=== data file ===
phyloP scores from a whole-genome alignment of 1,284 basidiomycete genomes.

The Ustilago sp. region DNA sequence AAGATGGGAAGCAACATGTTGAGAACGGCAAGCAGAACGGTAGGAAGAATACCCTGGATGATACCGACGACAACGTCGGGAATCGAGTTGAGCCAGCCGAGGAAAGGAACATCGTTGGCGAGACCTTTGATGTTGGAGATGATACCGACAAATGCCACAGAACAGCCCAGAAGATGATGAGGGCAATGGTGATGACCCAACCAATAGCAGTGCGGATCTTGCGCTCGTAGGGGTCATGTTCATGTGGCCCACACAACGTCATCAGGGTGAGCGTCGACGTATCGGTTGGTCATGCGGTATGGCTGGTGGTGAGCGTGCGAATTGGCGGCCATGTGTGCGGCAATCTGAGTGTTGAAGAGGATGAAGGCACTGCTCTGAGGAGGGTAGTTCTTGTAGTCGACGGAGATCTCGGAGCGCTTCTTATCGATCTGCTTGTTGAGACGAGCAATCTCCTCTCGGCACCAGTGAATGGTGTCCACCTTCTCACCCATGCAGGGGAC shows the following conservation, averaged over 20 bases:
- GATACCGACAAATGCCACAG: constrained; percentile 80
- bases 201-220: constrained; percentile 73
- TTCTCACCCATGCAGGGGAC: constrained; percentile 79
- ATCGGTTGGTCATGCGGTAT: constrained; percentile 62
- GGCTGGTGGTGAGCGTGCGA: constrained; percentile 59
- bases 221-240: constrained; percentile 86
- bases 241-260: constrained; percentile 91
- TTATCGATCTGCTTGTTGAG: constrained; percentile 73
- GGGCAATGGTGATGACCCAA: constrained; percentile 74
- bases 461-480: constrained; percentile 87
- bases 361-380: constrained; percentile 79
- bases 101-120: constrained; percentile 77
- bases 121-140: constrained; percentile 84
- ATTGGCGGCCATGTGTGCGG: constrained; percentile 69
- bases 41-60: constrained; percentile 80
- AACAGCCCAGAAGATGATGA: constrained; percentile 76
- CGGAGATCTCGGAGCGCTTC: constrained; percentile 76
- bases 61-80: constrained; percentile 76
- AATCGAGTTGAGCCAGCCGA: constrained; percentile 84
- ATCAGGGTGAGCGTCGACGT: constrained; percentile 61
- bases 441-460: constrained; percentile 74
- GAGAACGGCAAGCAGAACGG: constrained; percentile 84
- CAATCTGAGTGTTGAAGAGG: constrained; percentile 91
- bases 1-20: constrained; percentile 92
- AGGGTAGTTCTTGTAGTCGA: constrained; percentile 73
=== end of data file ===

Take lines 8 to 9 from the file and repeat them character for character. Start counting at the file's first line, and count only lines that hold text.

- bases 221-240: constrained; percentile 86
- bases 241-260: constrained; percentile 91